Towards the end of October 2015, Hurricane Patricia was deemed the most powerful tropical cyclone ever recorded in the Western Hemisphere. Only 30 hours after its peak of intensity, the storm weakened to nothing but a hurricane with less than a fraction of the initially reported power, explained The Weather Channel.
However, the hurricane hype did have many Mexican residents very worried. The storm’s path was set to roll through major parts of the country, including tourist hot spots along the coast such as Manzanillo and Puerto Vallarta. The rainfall was considerable despite the failure of the storm to live up to the media frenzy.
The extreme rain caused flooding and a few mudslides. One, in the state of Michoacan, injured two citizens whose cars got caught in the slide, reported the source.
What could have been
The potential for damage, had the hurricane reached its full capacity, was monstrous. At its peak, meteorologists recorded winds of up to 200 mph, which, according to The Weather Channel, broke records for recorded sustained winds. Experts predicted winds could hit up to 165 mph upon landfall. Patricia even broke the record for the lowest central pressure. This hurricane was no joke.
Any natural disaster, whether it comes to fruition or not, has the tendency to remind people what there is to lose. U.S. citizens who heard the news of the storm were quick to conjure memories of the devastation Hurricane Katrina and Hurricane Sandy wreaked upon the American people.
Professor Bernard Weinstein of the University of North Texas estimated that the total economic loss of Hurricane Katrina totaled around $250 billion, according to a press release by the university. This number is so high because it accounts for not only damage caused by the storm but also the general disruption of business production throughout the duration of the tragedy.
Data protection, back-up and prioritization
For any company, the most harmful aftermath of these tropical storms can be the loss of critical business data.
While buildings can be rebuilt and business will eventually go back to normal, companies without online backup solutions in place can lose data permanently in these events. A recent study by a cloud services provider found that of the IT professionals they surveyed, 64 percent believed that their company would go out of business if key data disappeared and there was no recovery or back-up system in place.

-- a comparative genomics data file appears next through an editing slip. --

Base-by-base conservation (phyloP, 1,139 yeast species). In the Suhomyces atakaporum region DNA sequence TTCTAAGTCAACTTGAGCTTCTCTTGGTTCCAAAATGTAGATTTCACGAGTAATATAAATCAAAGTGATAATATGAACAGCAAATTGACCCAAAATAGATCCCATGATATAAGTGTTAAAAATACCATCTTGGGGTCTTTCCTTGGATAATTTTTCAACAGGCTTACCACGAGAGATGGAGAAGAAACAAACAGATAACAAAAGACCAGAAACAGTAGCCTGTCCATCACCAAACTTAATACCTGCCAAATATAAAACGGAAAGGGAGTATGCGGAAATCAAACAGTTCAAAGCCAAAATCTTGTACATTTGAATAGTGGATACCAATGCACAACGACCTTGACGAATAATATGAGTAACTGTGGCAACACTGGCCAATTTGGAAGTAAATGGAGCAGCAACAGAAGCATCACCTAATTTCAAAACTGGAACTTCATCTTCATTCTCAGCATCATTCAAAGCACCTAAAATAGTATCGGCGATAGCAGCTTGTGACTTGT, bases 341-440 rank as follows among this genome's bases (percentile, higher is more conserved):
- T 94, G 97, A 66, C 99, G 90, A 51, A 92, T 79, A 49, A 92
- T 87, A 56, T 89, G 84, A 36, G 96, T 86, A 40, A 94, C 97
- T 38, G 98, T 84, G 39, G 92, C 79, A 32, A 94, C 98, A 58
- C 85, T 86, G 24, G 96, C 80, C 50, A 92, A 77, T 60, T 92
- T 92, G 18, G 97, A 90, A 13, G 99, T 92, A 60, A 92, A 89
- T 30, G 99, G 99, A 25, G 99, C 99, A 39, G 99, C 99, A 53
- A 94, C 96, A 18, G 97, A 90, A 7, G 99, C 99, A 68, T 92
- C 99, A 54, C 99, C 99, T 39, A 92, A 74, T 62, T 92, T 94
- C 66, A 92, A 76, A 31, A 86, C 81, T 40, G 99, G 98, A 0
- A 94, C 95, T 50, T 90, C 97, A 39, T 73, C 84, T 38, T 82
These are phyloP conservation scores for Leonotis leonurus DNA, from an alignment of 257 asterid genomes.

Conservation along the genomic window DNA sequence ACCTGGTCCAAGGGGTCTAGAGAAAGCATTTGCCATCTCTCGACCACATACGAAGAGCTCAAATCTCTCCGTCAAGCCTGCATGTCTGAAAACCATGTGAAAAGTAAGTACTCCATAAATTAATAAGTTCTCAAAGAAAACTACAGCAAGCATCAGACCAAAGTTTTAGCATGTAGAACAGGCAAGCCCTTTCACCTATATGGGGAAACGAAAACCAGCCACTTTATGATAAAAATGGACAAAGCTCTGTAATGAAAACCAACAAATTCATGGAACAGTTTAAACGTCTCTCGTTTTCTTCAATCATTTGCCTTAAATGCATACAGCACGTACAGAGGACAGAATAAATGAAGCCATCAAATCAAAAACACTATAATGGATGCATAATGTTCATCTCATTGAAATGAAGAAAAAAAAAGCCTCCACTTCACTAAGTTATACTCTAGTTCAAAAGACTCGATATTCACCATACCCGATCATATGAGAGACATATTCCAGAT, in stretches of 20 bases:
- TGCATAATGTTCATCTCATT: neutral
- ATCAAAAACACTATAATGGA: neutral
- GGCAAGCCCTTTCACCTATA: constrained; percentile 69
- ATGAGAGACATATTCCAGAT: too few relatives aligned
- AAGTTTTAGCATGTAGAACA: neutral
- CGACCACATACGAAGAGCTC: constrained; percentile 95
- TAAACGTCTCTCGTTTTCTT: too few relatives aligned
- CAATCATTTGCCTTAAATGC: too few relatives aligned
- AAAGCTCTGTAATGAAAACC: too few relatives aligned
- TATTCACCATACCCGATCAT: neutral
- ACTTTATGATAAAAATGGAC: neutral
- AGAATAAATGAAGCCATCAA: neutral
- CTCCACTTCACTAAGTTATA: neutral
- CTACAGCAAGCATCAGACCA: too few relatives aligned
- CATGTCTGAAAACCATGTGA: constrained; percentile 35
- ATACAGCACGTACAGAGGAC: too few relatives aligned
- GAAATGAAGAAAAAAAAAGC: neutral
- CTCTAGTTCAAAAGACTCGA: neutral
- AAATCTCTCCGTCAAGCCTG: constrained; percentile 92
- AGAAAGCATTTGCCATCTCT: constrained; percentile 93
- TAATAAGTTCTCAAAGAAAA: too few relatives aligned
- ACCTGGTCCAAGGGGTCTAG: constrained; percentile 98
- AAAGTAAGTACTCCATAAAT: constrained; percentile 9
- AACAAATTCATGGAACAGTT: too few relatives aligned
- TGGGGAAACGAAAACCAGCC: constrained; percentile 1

Businesses can close due to lost data; it is not always just a matter of taking a hit in revenue.
With this in mind, companies should really reflect on the mechanisms they have in place to deal with disaster scenarios and the ensuing data loss. One helpful tool offered by leading backup service providers is called data prioritization. While all data should be backed up online, locally and remotely, there is undoubtedly some information in every company that is more valuable than others.
“Help your company cut your losses to a minimum by investing in the relevant data backup.”
Data prioritization allows companies to essentially categorize their data and then decide on the most fitting backup method for each. With this system, companies do not need to spend massive amounts of money to secure all of their data at the highest level. Companies can choose as few or as many files as they see fit and then protect them at varying levels of security.
For example, say you are a company that has created a unique coding system to optimize ecommerce landing pages. The files containing these codes would most likely qualify as highly important data to your company. These documents and online files can be protected by a three-tier back-system: online backup, which allows for access in the cloud; remote backup, which is secured in a safe offsite location; and local backup, which is stored close by for easy access at any time.
It goes without saying that natural disasters are a tragedy. Help your company cut your losses to a minimum by investing in the relevant data backup and data prioritization systems.